Archives For imagine

The Problem with Dreaming

Erik Cooper —  February 17, 2010 — 10 Comments

I love to see people dream.  To use their imagination.  To create things that don’t yet exist.  To watch someone rise to their passion and purpose is exhilarating, and to play even a small role in releasing that potential is intoxicating.

But what if I’m drawing that stream out of a polluted well?

One of the dangers I personally face as a spiritual leader is creating and communicating via isogesis. Now there’s a fun theological word.  Isogesis refers to starting with a specific belief, and then searching (typically Scripture) for evidence to support my already pre-determined supposition.

This can be a dangerous way to approach God because it starts with me and then makes a vain attempt to bring Him into the equation.

A lot of us dream that way, too.  And as you can see from this passage of Scripture, I can be a dangerous origin.

“What is causing the quarrels and fights among you? Don’t they come from the evil desires at war within you? You want what you don’t have, so you scheme and kill to get it. You are jealous of what others have, but you can’t get it, so you fight and wage war to take it away from them. Yet you don’t have what you want because you don’t ask God for it.  And even when you ask, you don’t get it because your motives are all wrong—you want only what will give you pleasure.” (James 4:1-3 NLT)

I’m messed up. And while the things that naturally reside inside of me are undoubtedly part of my God-design, they’re also polluted with misguided motivation and selfish agendas.  With sin.  My dreams need redemption right along with the rest of me.

Jesus calls us to repentance, to realignment with Him. And not just as a one-time event, but a daily surrender.  Then my imagination begins to emerge from a healthy well.  My dreams naturally become sourced by God and I stop desperately seeking a “blessing” for things that originated with me.

So what about you?  Do you dreams emerge from The Source, or are you “isogeting?” Starting with you and desperately hoping God will come along for the ride?

Tough one for me.  But that’s the problem with dreaming.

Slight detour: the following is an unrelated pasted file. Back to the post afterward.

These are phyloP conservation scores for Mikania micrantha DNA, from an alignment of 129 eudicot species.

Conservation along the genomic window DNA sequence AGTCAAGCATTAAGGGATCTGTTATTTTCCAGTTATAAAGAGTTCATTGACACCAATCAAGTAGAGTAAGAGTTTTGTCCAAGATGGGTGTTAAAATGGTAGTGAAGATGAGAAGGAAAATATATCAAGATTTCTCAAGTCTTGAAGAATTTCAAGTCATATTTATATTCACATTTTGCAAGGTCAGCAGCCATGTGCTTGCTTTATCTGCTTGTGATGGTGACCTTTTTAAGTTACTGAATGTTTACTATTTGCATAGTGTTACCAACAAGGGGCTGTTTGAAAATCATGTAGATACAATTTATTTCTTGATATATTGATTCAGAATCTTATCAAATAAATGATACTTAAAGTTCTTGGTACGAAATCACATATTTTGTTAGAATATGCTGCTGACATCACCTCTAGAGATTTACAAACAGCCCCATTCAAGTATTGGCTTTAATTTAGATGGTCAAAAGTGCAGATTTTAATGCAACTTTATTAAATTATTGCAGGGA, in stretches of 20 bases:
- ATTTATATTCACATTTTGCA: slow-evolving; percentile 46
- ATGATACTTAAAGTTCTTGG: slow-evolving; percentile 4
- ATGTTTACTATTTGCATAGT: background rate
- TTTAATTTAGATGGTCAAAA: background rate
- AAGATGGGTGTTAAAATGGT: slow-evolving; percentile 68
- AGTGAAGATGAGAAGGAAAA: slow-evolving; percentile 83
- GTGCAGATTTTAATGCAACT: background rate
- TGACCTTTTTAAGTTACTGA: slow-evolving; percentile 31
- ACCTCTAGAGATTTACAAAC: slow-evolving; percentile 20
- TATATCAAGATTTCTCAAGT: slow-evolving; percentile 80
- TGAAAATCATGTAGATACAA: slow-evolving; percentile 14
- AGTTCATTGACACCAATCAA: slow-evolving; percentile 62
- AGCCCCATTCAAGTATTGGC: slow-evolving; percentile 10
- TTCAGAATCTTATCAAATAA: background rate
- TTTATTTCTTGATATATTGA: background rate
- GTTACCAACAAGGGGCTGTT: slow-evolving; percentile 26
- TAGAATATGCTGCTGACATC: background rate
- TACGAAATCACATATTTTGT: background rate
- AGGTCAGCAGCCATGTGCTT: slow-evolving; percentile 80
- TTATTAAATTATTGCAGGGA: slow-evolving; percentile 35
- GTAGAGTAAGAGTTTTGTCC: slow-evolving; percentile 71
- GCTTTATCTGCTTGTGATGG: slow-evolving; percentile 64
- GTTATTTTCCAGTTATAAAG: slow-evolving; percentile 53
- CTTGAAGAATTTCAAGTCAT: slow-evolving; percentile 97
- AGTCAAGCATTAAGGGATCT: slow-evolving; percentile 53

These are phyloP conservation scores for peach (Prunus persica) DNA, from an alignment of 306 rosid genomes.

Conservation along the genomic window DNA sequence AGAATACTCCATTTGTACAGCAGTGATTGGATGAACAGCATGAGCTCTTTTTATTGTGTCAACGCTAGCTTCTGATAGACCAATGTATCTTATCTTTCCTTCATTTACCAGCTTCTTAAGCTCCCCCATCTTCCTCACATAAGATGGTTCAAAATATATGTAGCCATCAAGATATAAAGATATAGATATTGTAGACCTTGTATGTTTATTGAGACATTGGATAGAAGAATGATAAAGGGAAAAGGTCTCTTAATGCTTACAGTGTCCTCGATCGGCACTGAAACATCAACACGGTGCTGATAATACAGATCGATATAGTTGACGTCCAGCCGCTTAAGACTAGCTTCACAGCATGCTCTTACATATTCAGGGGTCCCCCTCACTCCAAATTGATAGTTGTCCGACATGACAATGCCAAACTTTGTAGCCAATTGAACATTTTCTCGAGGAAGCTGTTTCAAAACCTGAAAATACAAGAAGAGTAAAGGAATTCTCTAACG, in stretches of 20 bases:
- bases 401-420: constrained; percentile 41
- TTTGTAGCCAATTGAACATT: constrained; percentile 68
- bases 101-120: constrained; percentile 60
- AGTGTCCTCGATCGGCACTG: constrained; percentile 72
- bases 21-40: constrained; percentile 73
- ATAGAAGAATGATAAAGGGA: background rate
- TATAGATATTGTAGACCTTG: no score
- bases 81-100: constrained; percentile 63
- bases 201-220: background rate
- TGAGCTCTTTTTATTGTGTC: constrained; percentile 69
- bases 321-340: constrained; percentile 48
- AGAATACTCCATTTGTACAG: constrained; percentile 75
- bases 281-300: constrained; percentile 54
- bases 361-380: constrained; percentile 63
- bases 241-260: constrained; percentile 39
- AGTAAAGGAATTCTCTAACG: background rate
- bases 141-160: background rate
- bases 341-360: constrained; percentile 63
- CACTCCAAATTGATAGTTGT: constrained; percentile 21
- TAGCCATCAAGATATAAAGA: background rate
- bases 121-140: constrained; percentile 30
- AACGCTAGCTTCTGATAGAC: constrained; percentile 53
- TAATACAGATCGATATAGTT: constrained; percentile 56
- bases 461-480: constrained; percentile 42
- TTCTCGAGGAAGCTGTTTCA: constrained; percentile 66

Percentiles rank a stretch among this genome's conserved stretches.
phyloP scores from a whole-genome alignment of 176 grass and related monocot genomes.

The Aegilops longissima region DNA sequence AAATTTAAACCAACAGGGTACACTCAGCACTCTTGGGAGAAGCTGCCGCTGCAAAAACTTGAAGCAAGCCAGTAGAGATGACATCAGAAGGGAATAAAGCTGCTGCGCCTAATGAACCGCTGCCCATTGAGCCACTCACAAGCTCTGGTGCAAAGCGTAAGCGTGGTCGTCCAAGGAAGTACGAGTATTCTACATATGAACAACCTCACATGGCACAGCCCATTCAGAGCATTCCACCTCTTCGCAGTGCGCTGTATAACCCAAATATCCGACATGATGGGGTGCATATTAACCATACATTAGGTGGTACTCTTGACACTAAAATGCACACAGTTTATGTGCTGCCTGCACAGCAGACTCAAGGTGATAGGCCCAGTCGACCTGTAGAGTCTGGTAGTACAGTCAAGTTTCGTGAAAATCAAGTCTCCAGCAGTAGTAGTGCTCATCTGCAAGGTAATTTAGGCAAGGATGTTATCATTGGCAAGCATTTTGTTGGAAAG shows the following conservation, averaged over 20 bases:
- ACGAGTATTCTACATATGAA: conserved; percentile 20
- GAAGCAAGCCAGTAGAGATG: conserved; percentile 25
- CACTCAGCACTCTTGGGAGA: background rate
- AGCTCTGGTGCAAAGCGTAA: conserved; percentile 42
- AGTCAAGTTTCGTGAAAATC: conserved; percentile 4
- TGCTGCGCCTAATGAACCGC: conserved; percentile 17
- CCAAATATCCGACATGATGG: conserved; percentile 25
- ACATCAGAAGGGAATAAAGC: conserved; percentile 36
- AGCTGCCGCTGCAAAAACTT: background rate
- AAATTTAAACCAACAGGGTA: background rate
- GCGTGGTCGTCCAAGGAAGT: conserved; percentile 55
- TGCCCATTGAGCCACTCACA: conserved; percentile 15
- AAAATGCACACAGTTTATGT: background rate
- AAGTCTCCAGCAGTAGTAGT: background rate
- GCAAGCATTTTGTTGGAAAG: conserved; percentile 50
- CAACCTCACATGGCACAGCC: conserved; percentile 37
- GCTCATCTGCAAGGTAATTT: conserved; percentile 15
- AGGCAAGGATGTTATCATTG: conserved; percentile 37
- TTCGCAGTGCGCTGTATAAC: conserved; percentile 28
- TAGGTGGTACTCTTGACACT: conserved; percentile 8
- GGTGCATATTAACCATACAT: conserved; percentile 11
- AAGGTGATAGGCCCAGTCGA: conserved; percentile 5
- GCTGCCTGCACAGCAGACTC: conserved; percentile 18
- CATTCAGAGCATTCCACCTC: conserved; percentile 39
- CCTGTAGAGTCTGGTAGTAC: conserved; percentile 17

I’m a practical idealist.  A pragmatic dreamer.  It’s a blessing and a plague.  I’m full of passionate dreams, world-changing imagination, big vision – all combined with a sobering (and sometimes paralyzing) inoculation of reality.  Some days it feels like schizophrenia.

I remember the moment like it was yesterday.  I was a 2nd year music major at Belmont University in Nashville, Tennessee, laying in the upper bunk of my dorm room in Herron Hall, staring at the textured ceiling early one morning.  I was chasing my dream, to be in the Nashville music scene, and had the educational trajectory to prove it.  Only problem: my realism gene was kicking in.

So many of my older friends were graduating (with $50k+ in debt mind you) from this prestigious school that had successfully populated so much of the Nashville music industry.  And their highly respected diplomas were leading them to wait tables at the local Chili’sBig dreams (and big debt) wrapped in a soaking wet blanket of real life.

Heck, I didn’t need to spend $50k to wait tables.  I could do that for free.  So I left Nashville and my dreams of music biz stardom and got a degree in the absolutely most practical thing I could think of: accounting (yeah…I know).  Reality swallowed and digested my ambition.

So what’s the right answer?  Live as a pragmatic realist, squashing every dose of passion with the hammer of responsibility? My grandfather did that.  Forty years in a Chicago steel mill, consistent schedule, regular paycheck, good pension.  Hard work, but safe.  Consistent.  Responsible.  I often wonder what untapped vision he surrendered to the compelling call of responsible realism. What dreams were buried with him?

What I see in my generation is quite the opposite, but maybe even more disturbing.  Lots of dreams.  Lots of visions (usually of grandeur).  Lots of imagination.  Countless choices.  Zero realism.  And so influence goes unused and imagination stays stored in a little locked cupboard full of immobilized idealism.

The expressions of these two generational perspectives may look completely different, but the symptom is the same: control.